Two American men living in the two most highly populated cities in China have shared how the presence of the coronavirus directly affects their daily lives and the communities they live in.
The coronavirus disease, or COVID-19, began as a pneumonia of unknown causes and has progressed from a story of hundreds infected in China to a narrative of tens of thousands infected worldwide. As the question of a pandemic status jumps between headlines, many find the barrage of information and speculation alarming and wonder how the disease would impact their communities.
These two men, whose real names have been removed for their safety, gave their perspective on the situation in China. One man, whom we will call “Matthew,” moved from Maine to China in 2017 as an ESL teacher and lives with his newlywed wife on the outskirts of Beijing, about 11 hours from the believed outbreak epicenter in Wuhan.
Matthew said he first started to realize the magnitude of the coronavirus outbreak when the government offered ticket refunds to discourage travel on Chinese New Year Eve.
Visiting one’s hometown to see family during the New Year is an important tradition in China and is encouraged to facilitate family bonds for the good of society. Matthew said he knew the government wouldn’t be discouraging travel unless the situation was serious.
Now his city is under strict regulations to prevent further spread of the disease, including barricades around every apartment complex and individual restrictions against non-residents.
To get through the single gate in his apartment’s barricade, Matthew walks through a tunnel of diffused disinfectant. “Once I’m outside, there’s really no place to go except for the neighborhood store,” Matthew said.
To reenter his apartment block, he submits to a temperature check, shows an ID card proving he lives there and passes back through the disinfectant tunnel. Matthew said although everyone was very afraid early on, at this point most people are tired of staying home and want to return to work as soon as the situation clears.
For those who are still going to work, there are more precautions to limit the danger of exposure to and spread of the virus. According to an English translation by thebeijinger.com of the official Beijing Fabu WeChat account, officials in Beijing released a list of rules for the workplace. The 10 safety rules include limiting elevator rides to 50% capacity, not facing others during mealtimes and checking temperatures daily.
Mandatory preventative measures aren’t limited to the workplace. Another man, whom we will call “John,” is an administrator at a large public research university in Shanghai. John said that not only are daily temperature reports mandatory in the university housing but that leaving assigned buildings is strongly discouraged and requires an explanation.
A recently implemented citywide health measure requires an app on people’s phones that shows which public places they have been to and whether there have been infected people in those locations. John said without the app, you can’t enter most places.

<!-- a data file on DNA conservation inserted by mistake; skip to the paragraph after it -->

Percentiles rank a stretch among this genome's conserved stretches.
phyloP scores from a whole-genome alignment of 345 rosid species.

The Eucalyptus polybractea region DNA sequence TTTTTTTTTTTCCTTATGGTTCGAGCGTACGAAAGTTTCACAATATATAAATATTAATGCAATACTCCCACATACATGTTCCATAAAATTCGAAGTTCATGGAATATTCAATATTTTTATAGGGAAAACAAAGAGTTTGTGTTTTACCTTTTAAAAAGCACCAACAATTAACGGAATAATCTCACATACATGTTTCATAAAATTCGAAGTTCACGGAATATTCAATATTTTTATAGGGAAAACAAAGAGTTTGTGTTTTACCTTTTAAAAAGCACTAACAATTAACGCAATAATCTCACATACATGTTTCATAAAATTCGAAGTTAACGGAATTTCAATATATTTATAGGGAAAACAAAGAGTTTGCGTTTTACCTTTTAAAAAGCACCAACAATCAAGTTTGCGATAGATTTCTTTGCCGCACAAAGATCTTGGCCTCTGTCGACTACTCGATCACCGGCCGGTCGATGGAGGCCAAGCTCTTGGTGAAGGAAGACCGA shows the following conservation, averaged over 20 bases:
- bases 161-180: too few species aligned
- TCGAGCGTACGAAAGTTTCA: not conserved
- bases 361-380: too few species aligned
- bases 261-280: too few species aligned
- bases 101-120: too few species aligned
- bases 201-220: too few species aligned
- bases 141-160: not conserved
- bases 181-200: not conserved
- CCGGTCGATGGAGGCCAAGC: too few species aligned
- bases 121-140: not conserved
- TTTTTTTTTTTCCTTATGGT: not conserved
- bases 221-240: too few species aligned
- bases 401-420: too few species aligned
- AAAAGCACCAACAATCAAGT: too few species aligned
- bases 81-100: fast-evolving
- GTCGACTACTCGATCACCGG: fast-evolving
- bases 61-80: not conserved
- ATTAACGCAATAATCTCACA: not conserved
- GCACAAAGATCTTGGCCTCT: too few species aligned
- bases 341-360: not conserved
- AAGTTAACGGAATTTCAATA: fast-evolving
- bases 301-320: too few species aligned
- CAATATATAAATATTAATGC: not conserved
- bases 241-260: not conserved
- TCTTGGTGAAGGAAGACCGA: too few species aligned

Regardless, there is not much incentive for leaving. John said many businesses have closed, including a shopping mall across the street from his building.
A large fence was built on its perimeter and a guard in a hazmat suit takes peoples’ temperatures visiting the sole open supermarket and convenience store inside.
John said the university usually houses about 10,000 students, but right now there are a few hundred at most. “The offices are closed, the campus dining halls are closed, everything is closed,” he said. “My kids are also unable to return to school.”
All schools in China are closed by order of the government, and students are taking their courses on a national online cloud classroom announced in a press release by China’s Ministry of Education. But according to China Comment, a state media website, maintaining routine education is not the only consideration of the government.
“The current fight against epidemics is a magnificent classroom for children,” the article said. “We need to guide the younger generation to observe and reflect on reality and build a correct worldview, [outlook] and values.”
Because of the thorough quarantine measures, traveling to or from affected countries is either difficult or impossible.
John’s wife was in the U.S. visiting her sister when the epidemic began and doesn’t know when she will be able to return to her husband and children, and Matthew faced a dilemma when he needed to temporarily exit China to renew his residency visa.
John said there can be a temptation to be afraid as well as irritable or impatient during unusual situations. But despite the unknown, he said Christians are grasping the chance to share the Gospel.
“I’m thankful that God is sovereign over all these things!” John said. “We all need God’s grace to continue to demonstrate the character of the Gospel.”
Matthew said that he also sees the coronavirus epidemic as a big opportunity to talk about faith in God amongst the Chinese people, something considered taboo under normal circumstances.
“I think a general awareness of the frailty and brevity of life has been raised in the public consciousness,” Matthew said.